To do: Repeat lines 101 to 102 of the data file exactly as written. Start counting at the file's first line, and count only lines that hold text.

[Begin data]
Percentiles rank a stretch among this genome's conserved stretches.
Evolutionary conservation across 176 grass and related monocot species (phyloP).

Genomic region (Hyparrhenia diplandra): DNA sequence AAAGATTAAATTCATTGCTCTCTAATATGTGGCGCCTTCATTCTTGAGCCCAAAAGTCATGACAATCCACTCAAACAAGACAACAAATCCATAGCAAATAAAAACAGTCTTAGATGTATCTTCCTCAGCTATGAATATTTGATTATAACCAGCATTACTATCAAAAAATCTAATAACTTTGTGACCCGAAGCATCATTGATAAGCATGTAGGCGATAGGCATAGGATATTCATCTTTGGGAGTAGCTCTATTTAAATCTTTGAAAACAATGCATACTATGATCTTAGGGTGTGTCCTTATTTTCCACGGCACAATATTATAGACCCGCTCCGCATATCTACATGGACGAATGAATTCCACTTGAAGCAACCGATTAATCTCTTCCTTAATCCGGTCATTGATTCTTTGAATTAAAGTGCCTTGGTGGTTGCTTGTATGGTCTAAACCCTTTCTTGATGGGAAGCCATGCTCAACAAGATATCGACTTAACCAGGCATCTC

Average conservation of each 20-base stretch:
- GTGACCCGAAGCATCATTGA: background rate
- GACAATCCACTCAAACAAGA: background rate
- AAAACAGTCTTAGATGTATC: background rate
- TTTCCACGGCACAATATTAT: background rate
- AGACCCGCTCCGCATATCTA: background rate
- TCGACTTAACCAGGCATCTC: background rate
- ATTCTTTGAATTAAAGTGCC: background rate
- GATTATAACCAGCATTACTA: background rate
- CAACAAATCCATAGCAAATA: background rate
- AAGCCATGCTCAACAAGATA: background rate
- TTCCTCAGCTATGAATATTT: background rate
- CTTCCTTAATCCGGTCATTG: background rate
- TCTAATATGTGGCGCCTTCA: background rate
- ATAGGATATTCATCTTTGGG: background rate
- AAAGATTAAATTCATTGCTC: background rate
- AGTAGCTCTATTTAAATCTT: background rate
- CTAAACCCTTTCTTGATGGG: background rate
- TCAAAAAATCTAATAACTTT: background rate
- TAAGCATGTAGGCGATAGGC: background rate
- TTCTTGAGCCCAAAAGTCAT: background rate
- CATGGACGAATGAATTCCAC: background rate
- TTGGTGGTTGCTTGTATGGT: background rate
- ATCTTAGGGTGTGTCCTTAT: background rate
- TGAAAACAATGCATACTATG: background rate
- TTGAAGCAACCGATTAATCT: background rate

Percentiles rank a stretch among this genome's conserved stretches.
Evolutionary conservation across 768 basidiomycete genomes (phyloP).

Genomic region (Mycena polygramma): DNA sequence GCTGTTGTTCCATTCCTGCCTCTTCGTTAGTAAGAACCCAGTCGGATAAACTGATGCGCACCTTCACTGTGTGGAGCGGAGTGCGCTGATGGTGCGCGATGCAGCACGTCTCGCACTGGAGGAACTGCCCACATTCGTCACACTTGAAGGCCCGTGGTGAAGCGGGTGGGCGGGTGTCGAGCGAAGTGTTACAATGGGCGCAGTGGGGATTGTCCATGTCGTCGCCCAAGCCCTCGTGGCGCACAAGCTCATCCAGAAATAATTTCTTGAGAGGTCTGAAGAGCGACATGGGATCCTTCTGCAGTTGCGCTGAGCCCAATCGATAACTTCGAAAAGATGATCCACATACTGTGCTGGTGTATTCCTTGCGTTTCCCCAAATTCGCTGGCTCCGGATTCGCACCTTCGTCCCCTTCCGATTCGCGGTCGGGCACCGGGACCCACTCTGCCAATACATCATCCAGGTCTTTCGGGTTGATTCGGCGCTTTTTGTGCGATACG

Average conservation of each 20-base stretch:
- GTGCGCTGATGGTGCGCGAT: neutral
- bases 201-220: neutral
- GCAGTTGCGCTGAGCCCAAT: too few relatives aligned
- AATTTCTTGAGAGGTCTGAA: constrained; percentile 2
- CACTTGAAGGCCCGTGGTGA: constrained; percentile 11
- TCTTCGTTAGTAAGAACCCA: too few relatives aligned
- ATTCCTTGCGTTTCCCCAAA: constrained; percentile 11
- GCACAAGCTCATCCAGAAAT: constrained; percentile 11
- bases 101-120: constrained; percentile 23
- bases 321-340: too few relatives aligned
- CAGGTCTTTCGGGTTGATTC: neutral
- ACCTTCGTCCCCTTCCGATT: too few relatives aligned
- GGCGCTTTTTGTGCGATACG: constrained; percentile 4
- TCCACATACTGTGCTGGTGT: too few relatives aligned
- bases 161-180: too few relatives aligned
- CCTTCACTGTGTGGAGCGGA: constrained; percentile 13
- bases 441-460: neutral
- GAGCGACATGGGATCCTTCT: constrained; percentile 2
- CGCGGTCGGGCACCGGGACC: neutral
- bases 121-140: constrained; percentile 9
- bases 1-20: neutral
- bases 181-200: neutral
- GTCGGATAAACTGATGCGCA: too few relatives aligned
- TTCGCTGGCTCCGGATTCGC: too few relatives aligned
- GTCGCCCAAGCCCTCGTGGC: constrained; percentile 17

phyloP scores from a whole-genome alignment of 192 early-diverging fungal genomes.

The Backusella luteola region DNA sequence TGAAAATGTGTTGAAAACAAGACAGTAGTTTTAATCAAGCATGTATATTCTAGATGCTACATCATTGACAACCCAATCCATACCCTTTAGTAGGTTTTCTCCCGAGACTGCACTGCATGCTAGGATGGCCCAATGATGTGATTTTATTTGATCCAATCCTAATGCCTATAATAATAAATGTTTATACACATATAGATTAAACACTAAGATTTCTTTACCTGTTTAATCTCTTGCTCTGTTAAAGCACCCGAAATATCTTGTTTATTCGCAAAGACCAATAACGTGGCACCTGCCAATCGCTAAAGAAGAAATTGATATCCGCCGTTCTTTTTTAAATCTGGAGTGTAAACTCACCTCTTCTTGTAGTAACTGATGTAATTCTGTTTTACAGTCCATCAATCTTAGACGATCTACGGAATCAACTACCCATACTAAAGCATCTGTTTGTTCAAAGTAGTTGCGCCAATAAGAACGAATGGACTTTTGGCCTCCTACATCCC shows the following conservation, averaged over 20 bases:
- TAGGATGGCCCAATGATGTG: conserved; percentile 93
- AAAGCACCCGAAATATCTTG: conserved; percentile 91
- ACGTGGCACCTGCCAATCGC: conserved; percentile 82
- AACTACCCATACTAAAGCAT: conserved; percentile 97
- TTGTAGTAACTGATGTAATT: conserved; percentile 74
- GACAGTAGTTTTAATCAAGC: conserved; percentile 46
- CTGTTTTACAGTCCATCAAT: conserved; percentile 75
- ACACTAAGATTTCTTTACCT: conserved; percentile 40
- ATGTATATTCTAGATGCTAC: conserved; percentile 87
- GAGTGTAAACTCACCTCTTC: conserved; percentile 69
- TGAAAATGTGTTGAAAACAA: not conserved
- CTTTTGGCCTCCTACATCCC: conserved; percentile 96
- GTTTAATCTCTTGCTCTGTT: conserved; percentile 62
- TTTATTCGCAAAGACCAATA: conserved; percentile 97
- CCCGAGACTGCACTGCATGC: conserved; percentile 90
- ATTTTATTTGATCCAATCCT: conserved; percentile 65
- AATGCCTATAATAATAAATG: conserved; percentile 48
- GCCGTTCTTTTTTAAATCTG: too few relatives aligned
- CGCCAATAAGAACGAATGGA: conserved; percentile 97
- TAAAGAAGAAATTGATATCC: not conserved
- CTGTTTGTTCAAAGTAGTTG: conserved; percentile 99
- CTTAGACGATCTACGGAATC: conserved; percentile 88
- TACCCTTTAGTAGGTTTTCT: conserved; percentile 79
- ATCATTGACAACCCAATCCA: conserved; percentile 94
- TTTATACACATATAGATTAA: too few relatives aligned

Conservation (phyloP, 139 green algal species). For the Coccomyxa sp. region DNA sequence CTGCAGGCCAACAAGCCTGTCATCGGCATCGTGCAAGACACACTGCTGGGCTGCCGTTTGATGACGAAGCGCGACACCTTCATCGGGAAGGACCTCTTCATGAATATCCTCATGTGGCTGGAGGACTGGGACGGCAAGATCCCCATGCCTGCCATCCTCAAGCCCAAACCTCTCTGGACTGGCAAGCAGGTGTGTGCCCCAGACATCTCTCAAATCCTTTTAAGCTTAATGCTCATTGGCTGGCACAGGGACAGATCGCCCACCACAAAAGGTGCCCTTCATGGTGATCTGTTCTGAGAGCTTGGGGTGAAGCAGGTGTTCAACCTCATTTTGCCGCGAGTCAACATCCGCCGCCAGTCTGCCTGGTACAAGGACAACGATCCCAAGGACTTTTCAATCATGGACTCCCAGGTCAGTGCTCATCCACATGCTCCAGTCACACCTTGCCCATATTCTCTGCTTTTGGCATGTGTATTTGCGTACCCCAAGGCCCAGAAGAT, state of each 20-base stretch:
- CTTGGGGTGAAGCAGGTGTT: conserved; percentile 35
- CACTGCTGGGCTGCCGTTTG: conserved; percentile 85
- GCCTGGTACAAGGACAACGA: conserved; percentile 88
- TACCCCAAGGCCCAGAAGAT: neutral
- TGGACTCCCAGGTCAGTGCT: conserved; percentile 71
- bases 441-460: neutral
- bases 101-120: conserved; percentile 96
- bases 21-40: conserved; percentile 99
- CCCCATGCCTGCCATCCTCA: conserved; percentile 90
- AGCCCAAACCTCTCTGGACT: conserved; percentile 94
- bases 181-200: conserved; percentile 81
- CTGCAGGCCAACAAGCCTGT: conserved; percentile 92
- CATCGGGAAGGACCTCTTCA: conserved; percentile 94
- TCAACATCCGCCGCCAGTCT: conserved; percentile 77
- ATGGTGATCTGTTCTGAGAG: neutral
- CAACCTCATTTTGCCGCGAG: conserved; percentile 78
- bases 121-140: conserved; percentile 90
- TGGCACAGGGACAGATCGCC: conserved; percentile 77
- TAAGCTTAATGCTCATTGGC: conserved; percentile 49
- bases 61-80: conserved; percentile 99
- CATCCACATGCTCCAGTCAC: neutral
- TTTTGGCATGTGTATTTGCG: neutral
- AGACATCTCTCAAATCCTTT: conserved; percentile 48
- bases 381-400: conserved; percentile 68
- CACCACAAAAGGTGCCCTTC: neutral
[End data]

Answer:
- ATGGTGATCTGTTCTGAGAG: neutral
- CAACCTCATTTTGCCGCGAG: conserved; percentile 78